Volunteers Needed Year-Round for Community Collaborative Rain, Hail & Snow Network

HOUSTON-GALVESTON REGION, February 28, 2012 - The Community Collaborative Rain, Hail & Snow Network (CoCoRaHS) is a non-profit, community-based organization that measures rain, hail and snow across the United States. During the month of March, the network will conduct a nationwide campaign – the CoCoRaHS Cup – to recruit volunteers of all ages and backgrounds to act as backyard data collectors.

Last year, Texas was second behind only North Carolina in the CoCoRaHS Cup category of most new observer stations added during the 2012 “March Madness” campaign. This year, the Houston-Galveston region of CoCoRaHS is working to make Texas first in the nation by recruiting a record number of volunteer rain-gage monitors from its 15 member counties.

Volunteers for CoCoRaHS do not need a meteorology degree – just an interest in weather conditions and a desire to learn more about how weather impacts our region. Volunteers are asked to obtain an official CoCoRaHS rain gage and place it in a strategic location. They take precipitation measurements each day at approximately the same time – or as often as possible – and record those measurements on the CoCoRaHS website, (www.cocorahs.org).

Many agencies rely on precipitation data collected by CoCoRaHS during and after rainfall and flood events to determine where the most rain has fallen and where the potential for flooding is greatest. CoCoRaHS’s volunteer precipitation reports help to fill in the gaps between official rainfall data collection sites in our region, such as the Harris County Flood Control District’s Flood Warning System (www.harriscountyfws.org), the National Weather Service’s climate sites, and the Lower Colorado River Authority’s Hydromet system (http://hydromet.lcra.org/full.aspx).

”Ground truth is always better than radar because it shows what is actually happening,” says Harris County Flood Control District meteorologist Jeff Lindner, who heads the Houston/Galveston region of the CoCoRaHS Network. “Texas can have incredible, locally intense rains that don’t always detect well on the radar and might go unnoticed without our CoCoRaHS observers.”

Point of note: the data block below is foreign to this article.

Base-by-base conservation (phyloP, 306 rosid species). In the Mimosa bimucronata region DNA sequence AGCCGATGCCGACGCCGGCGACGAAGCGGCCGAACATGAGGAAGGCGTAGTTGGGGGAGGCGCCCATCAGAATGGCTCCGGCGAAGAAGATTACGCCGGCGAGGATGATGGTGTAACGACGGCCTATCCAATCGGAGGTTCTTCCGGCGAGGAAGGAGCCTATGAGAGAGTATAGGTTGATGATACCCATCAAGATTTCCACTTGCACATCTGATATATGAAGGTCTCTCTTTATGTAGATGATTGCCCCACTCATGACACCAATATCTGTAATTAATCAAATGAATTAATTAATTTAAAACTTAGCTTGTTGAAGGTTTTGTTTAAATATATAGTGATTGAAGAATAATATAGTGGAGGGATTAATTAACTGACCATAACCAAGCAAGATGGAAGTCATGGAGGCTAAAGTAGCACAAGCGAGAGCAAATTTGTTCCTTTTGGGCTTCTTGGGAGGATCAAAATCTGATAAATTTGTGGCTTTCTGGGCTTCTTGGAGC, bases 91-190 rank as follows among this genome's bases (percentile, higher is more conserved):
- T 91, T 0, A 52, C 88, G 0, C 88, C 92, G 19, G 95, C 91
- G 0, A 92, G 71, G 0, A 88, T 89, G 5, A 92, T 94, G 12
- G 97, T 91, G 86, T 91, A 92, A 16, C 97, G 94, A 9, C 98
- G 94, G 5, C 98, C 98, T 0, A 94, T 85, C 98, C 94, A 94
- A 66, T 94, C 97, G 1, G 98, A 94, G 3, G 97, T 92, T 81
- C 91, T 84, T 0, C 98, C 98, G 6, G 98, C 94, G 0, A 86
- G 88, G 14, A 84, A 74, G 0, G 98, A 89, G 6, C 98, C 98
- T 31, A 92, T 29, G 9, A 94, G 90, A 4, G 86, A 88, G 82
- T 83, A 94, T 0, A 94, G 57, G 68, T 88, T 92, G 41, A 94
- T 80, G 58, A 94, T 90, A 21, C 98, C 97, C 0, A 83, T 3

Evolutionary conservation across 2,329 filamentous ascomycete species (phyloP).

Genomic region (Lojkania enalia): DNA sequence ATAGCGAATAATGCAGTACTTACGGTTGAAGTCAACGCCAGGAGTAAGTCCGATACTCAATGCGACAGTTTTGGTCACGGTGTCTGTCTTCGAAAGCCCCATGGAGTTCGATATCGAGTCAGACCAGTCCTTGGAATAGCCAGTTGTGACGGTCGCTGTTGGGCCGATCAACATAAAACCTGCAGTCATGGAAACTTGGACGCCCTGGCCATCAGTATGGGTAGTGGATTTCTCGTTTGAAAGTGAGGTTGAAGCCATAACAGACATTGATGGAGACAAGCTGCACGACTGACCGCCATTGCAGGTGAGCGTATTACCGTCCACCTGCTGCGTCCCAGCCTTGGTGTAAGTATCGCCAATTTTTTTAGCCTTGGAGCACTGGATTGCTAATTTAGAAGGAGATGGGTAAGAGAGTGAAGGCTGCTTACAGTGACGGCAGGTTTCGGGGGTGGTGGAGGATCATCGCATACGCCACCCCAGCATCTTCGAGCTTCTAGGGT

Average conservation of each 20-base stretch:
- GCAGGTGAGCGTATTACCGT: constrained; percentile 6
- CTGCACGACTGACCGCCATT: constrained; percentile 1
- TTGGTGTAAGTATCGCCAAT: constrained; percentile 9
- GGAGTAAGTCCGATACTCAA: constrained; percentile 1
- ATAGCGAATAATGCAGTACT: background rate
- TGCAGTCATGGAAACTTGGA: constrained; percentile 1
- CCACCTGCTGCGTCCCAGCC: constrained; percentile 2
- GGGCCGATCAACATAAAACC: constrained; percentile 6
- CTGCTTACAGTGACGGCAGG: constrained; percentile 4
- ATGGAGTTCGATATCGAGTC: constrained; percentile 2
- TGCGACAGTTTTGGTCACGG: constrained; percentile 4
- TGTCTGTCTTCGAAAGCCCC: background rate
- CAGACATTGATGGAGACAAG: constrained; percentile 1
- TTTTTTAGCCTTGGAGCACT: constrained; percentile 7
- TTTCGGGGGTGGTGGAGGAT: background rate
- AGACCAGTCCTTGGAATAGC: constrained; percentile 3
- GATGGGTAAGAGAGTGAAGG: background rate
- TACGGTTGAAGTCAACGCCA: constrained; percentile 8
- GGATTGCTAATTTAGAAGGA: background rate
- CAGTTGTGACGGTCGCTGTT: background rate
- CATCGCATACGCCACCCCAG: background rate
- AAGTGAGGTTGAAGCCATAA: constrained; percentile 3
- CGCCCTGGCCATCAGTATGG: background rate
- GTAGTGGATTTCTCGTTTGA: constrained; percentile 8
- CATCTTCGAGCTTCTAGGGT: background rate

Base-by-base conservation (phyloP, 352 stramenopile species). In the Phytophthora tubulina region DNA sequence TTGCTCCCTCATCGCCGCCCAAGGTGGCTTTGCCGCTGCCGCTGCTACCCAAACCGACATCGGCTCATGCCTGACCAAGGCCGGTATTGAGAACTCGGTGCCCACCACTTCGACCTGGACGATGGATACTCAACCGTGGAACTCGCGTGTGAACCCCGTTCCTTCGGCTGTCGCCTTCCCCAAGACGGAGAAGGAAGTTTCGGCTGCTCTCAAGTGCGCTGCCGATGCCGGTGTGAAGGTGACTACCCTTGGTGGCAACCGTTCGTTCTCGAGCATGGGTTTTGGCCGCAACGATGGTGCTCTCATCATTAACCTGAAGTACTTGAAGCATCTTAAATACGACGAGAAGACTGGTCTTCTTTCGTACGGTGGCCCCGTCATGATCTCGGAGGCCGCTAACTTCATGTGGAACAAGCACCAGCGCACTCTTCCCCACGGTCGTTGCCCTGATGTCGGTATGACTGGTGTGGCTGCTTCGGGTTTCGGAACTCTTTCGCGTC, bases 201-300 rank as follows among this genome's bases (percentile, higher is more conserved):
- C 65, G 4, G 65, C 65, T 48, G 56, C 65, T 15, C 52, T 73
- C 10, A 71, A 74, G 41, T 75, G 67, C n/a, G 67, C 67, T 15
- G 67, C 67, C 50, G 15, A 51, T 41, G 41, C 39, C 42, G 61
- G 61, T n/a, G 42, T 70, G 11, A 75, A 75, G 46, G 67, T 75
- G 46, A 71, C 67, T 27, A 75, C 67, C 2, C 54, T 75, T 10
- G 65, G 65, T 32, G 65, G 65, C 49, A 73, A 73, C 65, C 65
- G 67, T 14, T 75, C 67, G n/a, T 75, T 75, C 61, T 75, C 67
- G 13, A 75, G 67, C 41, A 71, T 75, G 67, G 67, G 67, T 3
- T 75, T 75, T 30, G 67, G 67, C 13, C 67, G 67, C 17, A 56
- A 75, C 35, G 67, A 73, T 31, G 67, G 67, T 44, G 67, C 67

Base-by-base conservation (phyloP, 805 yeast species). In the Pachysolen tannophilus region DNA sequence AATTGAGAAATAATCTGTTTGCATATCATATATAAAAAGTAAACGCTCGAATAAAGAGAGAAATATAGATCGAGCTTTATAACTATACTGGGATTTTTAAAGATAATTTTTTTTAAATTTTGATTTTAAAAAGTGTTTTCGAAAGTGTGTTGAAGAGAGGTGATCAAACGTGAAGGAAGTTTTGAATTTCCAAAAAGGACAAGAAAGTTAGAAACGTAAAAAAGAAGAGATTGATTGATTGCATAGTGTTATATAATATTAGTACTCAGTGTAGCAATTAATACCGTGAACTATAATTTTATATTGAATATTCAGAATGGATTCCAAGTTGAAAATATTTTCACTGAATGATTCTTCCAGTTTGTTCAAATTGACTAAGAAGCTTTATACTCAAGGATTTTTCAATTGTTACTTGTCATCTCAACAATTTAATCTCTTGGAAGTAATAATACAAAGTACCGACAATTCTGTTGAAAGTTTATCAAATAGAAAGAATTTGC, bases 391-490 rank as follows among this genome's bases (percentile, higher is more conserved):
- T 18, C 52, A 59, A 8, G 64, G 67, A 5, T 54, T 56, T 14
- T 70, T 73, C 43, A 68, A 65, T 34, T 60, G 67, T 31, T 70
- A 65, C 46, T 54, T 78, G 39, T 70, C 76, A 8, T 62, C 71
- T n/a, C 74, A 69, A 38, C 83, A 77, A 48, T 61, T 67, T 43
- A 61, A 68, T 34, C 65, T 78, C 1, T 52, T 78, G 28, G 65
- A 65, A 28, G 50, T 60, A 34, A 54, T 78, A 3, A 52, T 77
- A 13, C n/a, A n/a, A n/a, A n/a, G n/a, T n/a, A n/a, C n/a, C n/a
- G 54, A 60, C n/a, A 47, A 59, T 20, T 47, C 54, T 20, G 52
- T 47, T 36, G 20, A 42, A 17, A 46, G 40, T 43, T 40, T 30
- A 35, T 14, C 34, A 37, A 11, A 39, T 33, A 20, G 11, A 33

The data reported by volunteers is organized and displayed on the website for use by meteorologists, hydrologists and emergency managers – as well as the general public.  The Flood Control District, National Weather Service and the U.S. Department of Agriculture utilize CoCoRaHS data in their work, along with engineers, insurance adjusters, mosquito control technicians, ranchers and farmers, teachers and students, and public works managers concerned with water supply, water conservation and stormwater quality. These agencies and experts use the information for everything from severe storm analysis to comparisons of how much rain fell in neighboring backyards.

The Houston/Galveston region of the CoCoRaHS Network currently has approximately 338 volunteers in 15 counties:  Austin (8), Brazoria (21), Chambers (8), Colorado (6), Fort Bend (27), Galveston (41), Harris (123), Jackson (4), Liberty (3), Matagorda (3), Montgomery (32), Polk (28), San Jacinto (9), Waller (9), and Wharton (16) counties. The network needs many more volunteers to better measure precipitation across the region.

To join, go to the CoCoRaHS website (www.cocorahs.org) and click on the “Join CoCoRaHS” emblem in the upper right corner of the homepage. The website also offers information on the organization’s background, training and educational tools, where to purchase the required CoCoRaHS rain gage, how and where to set up the gage on your property, and much more. County and regional coordinators are available to host training presentations across the region.

About the Community Collaborative Rain, Hail & Snow Network and the CoCoRaHS Cup

In July 1997, a devastating flash flood dumped more than 12 inches of rain on sections of Fort Collins, Colo., resulting in $200 million in damages. In 1998, CoCoRaHS launched at the Colorado Climate Center at Colorado State University with the goal of making improvements in the mapping and reporting of intense storms.

As more volunteers joined in, rain, hail and snow maps were produced for storms of all shapes and sizes, and the resulting data patterns caught the interest of scientists and the general public. By 2010, CoCoRaHS was a nationwide volunteer network. CoCoRaHS is supported nationally by the National Oceanic and Atmospheric Administration (NOAA). Partners in Texas include the Office of the State Climatologist (Dr. John Nielsen-Gammon) at Texas A&M University, the Lower Colorado River Authority, the Department of Geography and the Environment at the University of Texas at Austin, the Harris County Flood Control District, and many other agencies.

Such reports are vital in this part of the country where rainfall can vary greatly over a small area. The importance of the CoCoRaHS Network was clearly demonstrated in May 2012 when a narrow band of very heavy rainfall produced amounts of 4-8 inches over parts of Fort Bend and Harris counties. The Sugar Land Airport recorded 8.25 inches of rainfall on May 11-12, but a CoCoRaHS observer in the Pecan Grove subdivision not far from the airport recorded an amazing 11.19 inches overnight. Without this observer, this amount of rainfall would have gone undetected.

In the annual CoCoRaHS Cup, states compete in “traditional” and “per capita” categories. Last year, Texas placed 2nd in the traditional category, with 133 new volunteer observers recruited overall during the March campaign. But Texas came in only 10th when the count was weighted by state population. Last year, states with smaller populations such as North Dakota and Oklahoma ranked higher in their per capita number of new CoCoRaHS stations.

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